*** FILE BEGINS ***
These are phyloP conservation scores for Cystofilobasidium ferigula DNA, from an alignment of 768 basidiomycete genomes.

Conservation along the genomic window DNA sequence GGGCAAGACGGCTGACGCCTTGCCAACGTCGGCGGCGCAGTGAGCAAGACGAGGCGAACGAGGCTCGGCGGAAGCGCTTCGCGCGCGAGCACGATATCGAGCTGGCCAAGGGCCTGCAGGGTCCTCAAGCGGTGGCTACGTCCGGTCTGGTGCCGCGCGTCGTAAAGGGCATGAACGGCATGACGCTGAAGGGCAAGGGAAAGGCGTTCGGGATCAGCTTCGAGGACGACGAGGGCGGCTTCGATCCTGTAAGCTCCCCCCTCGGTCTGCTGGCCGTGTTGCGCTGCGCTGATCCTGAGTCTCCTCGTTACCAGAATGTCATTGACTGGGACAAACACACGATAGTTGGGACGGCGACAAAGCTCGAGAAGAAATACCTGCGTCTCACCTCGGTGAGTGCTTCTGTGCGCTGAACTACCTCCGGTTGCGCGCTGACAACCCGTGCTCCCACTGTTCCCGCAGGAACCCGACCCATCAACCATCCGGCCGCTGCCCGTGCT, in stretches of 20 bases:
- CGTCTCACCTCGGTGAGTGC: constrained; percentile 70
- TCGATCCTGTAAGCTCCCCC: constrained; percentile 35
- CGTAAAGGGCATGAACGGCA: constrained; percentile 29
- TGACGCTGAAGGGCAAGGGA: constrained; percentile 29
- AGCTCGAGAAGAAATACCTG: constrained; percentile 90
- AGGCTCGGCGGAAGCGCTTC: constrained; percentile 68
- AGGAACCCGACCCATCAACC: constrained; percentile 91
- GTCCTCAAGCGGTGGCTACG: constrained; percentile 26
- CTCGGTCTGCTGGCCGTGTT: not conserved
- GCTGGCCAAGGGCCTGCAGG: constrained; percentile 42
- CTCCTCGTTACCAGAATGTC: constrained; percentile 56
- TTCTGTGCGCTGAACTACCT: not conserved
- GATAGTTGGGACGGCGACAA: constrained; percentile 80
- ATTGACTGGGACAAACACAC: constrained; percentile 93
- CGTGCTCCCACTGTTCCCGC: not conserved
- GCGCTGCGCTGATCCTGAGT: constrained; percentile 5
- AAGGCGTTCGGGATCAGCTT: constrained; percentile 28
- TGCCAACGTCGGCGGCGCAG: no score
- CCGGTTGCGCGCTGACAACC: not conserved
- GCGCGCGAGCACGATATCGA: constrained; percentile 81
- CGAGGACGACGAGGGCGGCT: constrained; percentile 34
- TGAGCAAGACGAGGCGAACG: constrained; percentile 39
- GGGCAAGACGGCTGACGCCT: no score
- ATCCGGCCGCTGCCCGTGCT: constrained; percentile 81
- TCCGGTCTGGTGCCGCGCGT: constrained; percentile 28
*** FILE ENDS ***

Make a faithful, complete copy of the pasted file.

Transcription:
These are phyloP conservation scores for Cystofilobasidium ferigula DNA, from an alignment of 768 basidiomycete genomes.

Conservation along the genomic window DNA sequence GGGCAAGACGGCTGACGCCTTGCCAACGTCGGCGGCGCAGTGAGCAAGACGAGGCGAACGAGGCTCGGCGGAAGCGCTTCGCGCGCGAGCACGATATCGAGCTGGCCAAGGGCCTGCAGGGTCCTCAAGCGGTGGCTACGTCCGGTCTGGTGCCGCGCGTCGTAAAGGGCATGAACGGCATGACGCTGAAGGGCAAGGGAAAGGCGTTCGGGATCAGCTTCGAGGACGACGAGGGCGGCTTCGATCCTGTAAGCTCCCCCCTCGGTCTGCTGGCCGTGTTGCGCTGCGCTGATCCTGAGTCTCCTCGTTACCAGAATGTCATTGACTGGGACAAACACACGATAGTTGGGACGGCGACAAAGCTCGAGAAGAAATACCTGCGTCTCACCTCGGTGAGTGCTTCTGTGCGCTGAACTACCTCCGGTTGCGCGCTGACAACCCGTGCTCCCACTGTTCCCGCAGGAACCCGACCCATCAACCATCCGGCCGCTGCCCGTGCT, in stretches of 20 bases:
- CGTCTCACCTCGGTGAGTGC: constrained; percentile 70
- TCGATCCTGTAAGCTCCCCC: constrained; percentile 35
- CGTAAAGGGCATGAACGGCA: constrained; percentile 29
- TGACGCTGAAGGGCAAGGGA: constrained; percentile 29
- AGCTCGAGAAGAAATACCTG: constrained; percentile 90
- AGGCTCGGCGGAAGCGCTTC: constrained; percentile 68
- AGGAACCCGACCCATCAACC: constrained; percentile 91
- GTCCTCAAGCGGTGGCTACG: constrained; percentile 26
- CTCGGTCTGCTGGCCGTGTT: not conserved
- GCTGGCCAAGGGCCTGCAGG: constrained; percentile 42
- CTCCTCGTTACCAGAATGTC: constrained; percentile 56
- TTCTGTGCGCTGAACTACCT: not conserved
- GATAGTTGGGACGGCGACAA: constrained; percentile 80
- ATTGACTGGGACAAACACAC: constrained; percentile 93
- CGTGCTCCCACTGTTCCCGC: not conserved
- GCGCTGCGCTGATCCTGAGT: constrained; percentile 5
- AAGGCGTTCGGGATCAGCTT: constrained; percentile 28
- TGCCAACGTCGGCGGCGCAG: no score
- CCGGTTGCGCGCTGACAACC: not conserved
- GCGCGCGAGCACGATATCGA: constrained; percentile 81
- CGAGGACGACGAGGGCGGCT: constrained; percentile 34
- TGAGCAAGACGAGGCGAACG: constrained; percentile 39
- GGGCAAGACGGCTGACGCCT: no score
- ATCCGGCCGCTGCCCGTGCT: constrained; percentile 81
- TCCGGTCTGGTGCCGCGCGT: constrained; percentile 28